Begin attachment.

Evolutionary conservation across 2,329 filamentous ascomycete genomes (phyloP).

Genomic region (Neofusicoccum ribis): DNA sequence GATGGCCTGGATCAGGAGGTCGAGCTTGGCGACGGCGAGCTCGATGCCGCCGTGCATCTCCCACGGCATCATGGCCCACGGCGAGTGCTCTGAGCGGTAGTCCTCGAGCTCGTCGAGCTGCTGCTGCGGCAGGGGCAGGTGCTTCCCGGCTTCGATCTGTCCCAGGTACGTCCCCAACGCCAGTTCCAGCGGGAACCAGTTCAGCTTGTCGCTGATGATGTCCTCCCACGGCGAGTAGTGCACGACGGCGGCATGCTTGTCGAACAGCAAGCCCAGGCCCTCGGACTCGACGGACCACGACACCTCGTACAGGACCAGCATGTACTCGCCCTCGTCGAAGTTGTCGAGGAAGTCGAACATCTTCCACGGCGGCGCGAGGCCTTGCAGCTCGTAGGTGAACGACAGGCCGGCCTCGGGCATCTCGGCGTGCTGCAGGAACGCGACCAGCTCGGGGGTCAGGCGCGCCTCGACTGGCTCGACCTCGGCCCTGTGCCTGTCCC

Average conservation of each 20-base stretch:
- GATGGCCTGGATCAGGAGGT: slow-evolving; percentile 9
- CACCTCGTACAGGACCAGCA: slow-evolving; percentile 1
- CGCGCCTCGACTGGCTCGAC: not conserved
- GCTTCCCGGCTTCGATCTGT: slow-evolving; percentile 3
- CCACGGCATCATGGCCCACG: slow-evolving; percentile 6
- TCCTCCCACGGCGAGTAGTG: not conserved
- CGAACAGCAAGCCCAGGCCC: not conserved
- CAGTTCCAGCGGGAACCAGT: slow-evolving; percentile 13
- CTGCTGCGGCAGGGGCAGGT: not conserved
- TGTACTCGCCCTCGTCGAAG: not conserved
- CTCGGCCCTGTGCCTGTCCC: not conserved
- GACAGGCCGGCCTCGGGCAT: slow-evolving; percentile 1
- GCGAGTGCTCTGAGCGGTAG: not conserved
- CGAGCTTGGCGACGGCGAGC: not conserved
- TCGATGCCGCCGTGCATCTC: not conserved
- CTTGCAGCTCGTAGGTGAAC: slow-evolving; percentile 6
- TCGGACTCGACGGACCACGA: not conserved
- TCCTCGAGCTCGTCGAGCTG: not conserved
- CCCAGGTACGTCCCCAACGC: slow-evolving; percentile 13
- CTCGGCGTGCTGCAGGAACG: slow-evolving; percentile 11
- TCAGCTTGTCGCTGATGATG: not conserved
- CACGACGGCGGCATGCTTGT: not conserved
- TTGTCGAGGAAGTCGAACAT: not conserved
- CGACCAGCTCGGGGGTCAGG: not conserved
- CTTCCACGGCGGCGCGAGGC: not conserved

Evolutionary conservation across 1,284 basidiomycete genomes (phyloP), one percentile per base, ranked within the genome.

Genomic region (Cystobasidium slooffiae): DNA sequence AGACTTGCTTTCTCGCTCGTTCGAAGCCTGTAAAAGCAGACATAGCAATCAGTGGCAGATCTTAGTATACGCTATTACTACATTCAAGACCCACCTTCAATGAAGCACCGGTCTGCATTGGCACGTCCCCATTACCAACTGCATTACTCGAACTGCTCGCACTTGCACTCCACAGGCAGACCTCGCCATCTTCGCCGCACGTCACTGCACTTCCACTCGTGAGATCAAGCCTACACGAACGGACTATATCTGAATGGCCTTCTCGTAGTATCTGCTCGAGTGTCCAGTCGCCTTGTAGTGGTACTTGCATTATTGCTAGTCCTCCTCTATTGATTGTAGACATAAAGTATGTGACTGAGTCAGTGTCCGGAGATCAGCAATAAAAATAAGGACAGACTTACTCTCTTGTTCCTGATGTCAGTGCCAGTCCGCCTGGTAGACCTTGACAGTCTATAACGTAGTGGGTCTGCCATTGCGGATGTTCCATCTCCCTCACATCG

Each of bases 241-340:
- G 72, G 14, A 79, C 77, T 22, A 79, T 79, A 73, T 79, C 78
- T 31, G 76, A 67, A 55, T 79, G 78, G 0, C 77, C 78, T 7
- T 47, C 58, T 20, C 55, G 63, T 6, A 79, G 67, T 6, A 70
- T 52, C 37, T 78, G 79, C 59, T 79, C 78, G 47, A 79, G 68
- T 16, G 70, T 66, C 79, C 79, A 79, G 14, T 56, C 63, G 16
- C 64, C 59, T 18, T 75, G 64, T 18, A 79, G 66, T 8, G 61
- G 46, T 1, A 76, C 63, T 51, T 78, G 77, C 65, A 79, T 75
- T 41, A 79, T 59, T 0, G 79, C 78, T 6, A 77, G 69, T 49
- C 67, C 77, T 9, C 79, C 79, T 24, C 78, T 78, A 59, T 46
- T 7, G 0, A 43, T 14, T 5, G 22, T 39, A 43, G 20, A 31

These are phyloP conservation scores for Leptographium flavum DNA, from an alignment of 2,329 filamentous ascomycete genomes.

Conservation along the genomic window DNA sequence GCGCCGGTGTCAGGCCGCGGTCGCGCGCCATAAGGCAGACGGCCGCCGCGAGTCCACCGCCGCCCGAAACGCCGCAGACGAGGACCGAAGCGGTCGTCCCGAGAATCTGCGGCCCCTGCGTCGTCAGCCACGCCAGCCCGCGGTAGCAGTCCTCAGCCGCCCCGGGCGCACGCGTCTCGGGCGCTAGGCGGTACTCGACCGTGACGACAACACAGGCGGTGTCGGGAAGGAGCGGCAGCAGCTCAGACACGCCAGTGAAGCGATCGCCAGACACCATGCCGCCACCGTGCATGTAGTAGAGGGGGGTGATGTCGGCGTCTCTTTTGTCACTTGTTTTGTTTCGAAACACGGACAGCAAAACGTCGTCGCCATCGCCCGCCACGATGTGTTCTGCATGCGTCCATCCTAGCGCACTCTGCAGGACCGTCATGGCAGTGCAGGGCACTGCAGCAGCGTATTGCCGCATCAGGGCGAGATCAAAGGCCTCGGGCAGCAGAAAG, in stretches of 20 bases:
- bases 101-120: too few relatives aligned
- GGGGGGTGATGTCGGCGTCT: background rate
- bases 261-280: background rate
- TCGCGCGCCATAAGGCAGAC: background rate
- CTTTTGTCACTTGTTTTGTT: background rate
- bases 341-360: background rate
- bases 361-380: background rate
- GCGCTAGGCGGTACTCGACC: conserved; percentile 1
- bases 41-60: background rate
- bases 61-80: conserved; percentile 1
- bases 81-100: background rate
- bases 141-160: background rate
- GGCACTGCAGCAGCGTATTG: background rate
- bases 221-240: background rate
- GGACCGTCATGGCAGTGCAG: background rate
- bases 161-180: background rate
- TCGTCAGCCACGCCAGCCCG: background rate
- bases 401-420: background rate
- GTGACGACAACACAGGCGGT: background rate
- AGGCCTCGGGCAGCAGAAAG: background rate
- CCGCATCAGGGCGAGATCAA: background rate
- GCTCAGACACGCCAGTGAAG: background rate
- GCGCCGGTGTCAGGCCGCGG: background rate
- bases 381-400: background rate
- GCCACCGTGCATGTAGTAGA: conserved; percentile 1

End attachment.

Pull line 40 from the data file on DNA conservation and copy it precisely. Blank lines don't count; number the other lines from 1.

- C 67, C 77, T 9, C 79, C 79, T 24, C 78, T 78, A 59, T 46